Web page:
Rather than face these unpleasant facts and consider where they are leading us, most people continue to think, "It can't happen here, this is America."

Meanwhile, our country has been depending on a printing press to make our economic system work. When is the last time that happened in America? (Hint: the Civil War.)

How many other things most people didn't think would ever happen in America have happened recently? What about the collapse of our investment banks, the bankruptcy of General Motors, the liquidation of Fannie Mae and Freddie Mac, the failure of AIG, hundreds of banks being seized, millions of homes in foreclosure, real unemployment rates close to 20%. We could go on.

As we frequently point out to our critics, the question isn't when this crisis will begin – it started in 2008. The question is, when will it end and how bad will it get before it does?

We believe every American ought to be ashamed, outraged, and furious that the most powerful political union in history proceeded down the path of these bankrupting policies. But most of all, you ought to be afraid of where these policies have led us.

Don't forget: Soon the Federal Reserve will stop buying Treasury bonds.

That's the first time since March 2009 our economy will stand on its own two feet. And we expect... just like a child riding a bike without training wheels for the first time... it will crash.

We are not alone.

Bill Gross, manager of the world's largest bond fund, has put 4% of his fund short U.S. government debt. Just consider that for a minute: The most powerful fixed-income manager in the world (not just in America) is selling the U.S. Treasury short.

The University of Texas endowment fund recently took physical delivery of $1 billion gold bars. That's an enormous bet that the U.S. monetary system falls apart, from some of the wealthiest and best-informed investors in the world.

Finally, in what we believe is the ultimate death knell for the U.S. dollar, our trading partners are moving out of the dollar and into gold. Mexico, for example, one of our most important trading partners, just purchased almost 100 tons of gold.

All around the world, more and more central banks are selling dollars and buying gold. They're doing so because they can plainly see America's credit has become unreliable and the value of the dollar is likely to decline. If you think you might be trading in something other than U.S. dollars in the future, then you might not want to be holding U.S. dollars. You might want to be holding that currency. And if you can't hold that currency (like you can't hold the Chinese yuan), you might consider holding gold.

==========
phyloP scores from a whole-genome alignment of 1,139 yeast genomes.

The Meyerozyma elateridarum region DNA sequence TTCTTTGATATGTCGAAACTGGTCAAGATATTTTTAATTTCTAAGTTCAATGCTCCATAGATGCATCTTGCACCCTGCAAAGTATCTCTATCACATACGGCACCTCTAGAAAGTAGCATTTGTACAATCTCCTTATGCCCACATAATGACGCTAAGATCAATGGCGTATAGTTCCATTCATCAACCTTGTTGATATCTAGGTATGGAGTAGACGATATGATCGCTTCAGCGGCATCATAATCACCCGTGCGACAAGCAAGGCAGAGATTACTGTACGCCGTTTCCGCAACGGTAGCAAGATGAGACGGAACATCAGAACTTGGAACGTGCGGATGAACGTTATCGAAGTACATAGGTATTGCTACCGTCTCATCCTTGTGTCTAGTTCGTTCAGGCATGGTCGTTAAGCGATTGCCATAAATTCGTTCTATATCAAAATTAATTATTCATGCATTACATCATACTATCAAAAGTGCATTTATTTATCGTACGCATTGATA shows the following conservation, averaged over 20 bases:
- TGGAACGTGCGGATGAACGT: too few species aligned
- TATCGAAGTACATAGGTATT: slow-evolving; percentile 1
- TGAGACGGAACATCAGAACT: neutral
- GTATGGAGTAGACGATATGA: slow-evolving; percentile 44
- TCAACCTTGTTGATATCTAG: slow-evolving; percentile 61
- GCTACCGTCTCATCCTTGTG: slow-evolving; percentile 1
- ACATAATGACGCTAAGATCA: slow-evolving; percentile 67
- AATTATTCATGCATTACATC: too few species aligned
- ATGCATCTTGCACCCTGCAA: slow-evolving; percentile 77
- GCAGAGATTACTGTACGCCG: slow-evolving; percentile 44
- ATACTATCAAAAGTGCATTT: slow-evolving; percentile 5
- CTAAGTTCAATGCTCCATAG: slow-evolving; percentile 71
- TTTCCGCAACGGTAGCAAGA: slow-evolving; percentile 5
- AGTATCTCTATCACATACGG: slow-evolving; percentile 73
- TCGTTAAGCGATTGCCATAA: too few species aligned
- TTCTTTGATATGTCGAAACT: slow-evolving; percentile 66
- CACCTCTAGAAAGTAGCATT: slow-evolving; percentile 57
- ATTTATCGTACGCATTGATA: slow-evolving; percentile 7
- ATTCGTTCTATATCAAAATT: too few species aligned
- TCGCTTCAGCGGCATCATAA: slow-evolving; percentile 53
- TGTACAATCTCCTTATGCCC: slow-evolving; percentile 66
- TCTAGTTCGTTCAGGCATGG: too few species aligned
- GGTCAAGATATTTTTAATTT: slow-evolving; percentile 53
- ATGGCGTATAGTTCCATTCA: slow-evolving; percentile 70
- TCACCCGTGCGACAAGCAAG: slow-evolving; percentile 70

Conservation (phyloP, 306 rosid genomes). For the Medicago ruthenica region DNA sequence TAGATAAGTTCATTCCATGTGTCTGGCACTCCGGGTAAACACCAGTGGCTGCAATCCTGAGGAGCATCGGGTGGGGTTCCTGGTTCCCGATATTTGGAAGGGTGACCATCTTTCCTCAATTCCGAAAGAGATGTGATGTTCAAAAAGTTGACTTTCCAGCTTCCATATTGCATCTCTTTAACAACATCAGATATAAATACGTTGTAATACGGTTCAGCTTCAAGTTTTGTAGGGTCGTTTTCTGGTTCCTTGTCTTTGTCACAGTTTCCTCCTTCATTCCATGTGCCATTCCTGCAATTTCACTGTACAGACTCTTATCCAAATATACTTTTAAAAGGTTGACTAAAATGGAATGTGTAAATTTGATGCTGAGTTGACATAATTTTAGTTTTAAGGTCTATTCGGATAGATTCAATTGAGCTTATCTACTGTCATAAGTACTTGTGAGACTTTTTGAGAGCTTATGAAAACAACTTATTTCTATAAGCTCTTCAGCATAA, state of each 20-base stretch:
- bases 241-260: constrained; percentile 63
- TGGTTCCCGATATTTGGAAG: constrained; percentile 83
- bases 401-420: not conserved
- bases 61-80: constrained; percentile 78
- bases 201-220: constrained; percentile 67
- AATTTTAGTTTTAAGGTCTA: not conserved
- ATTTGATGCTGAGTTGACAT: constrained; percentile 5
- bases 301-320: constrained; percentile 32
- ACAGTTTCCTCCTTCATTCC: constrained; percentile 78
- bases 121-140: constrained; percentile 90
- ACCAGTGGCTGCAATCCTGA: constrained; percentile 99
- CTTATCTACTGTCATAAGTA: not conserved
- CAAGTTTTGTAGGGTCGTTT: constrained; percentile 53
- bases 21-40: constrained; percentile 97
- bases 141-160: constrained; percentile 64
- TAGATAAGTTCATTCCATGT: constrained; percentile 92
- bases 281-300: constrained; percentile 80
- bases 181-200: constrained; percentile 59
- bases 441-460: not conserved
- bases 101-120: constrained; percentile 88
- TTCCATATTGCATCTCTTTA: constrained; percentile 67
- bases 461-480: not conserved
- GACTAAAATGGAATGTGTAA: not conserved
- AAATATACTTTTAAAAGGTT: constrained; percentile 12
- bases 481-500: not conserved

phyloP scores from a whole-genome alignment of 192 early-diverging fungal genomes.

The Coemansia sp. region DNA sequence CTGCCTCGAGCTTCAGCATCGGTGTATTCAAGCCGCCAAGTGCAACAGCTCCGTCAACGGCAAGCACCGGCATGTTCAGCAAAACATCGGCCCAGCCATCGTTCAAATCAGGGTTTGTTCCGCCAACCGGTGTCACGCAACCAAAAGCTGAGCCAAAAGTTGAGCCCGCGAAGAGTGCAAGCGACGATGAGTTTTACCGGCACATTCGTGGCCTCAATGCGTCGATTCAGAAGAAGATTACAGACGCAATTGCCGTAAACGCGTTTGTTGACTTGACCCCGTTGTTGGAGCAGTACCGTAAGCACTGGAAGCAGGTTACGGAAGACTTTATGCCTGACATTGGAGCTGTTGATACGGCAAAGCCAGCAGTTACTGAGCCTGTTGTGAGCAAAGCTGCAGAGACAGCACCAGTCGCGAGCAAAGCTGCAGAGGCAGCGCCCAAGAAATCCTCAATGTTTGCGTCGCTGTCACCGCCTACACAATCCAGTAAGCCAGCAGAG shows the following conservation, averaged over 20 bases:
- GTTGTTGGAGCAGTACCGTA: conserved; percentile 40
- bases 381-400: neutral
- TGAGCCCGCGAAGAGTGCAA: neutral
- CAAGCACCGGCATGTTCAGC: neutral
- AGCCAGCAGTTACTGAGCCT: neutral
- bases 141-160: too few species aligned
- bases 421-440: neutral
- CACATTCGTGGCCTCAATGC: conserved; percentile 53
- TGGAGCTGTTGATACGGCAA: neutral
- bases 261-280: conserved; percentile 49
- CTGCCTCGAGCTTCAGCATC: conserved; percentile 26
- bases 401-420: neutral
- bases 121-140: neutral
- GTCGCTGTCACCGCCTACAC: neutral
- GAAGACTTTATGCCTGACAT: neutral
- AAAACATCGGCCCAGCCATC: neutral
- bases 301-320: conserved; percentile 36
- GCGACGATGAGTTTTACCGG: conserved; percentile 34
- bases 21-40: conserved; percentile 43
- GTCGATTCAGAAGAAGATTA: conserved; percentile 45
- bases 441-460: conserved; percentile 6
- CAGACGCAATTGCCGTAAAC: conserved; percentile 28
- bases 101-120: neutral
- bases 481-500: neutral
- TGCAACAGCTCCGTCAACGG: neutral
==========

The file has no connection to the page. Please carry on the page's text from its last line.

Two Secrets About U.S. Finances
You Won't Read Anywhere Else

Most people misunderstand two things about the U.S. financial situation...

First, the U.S. government's official debt burden might not yet have reached the "red line" of imminent default. But our entire economy's enormous debt burden makes it nearly certain we will default on our federal debt and many of our private debts, too.

The U.S. is the world's largest debtor. As a whole, Americans owe a total of nearly $56 trillion (almost 400% of GDP). That's federal, state, municipal, corporate, and private (mortgages and student loans) debts. The debt service on our total obligation is $3.6 trillion a year. It's hard to put that number into context because it's so large. Think about it this way – It's roughly the same amount of money as the federal government's entire budget.

To the extent our debts fueled past consumption (homes, cars, credit cards, health care, etc.), they are unlikely to spur future economic growth. That's not to mention a considerable portion of these payments belongs to foreign investors, folks who are typically more interested in building their next factory in Bangladesh than in Bangor.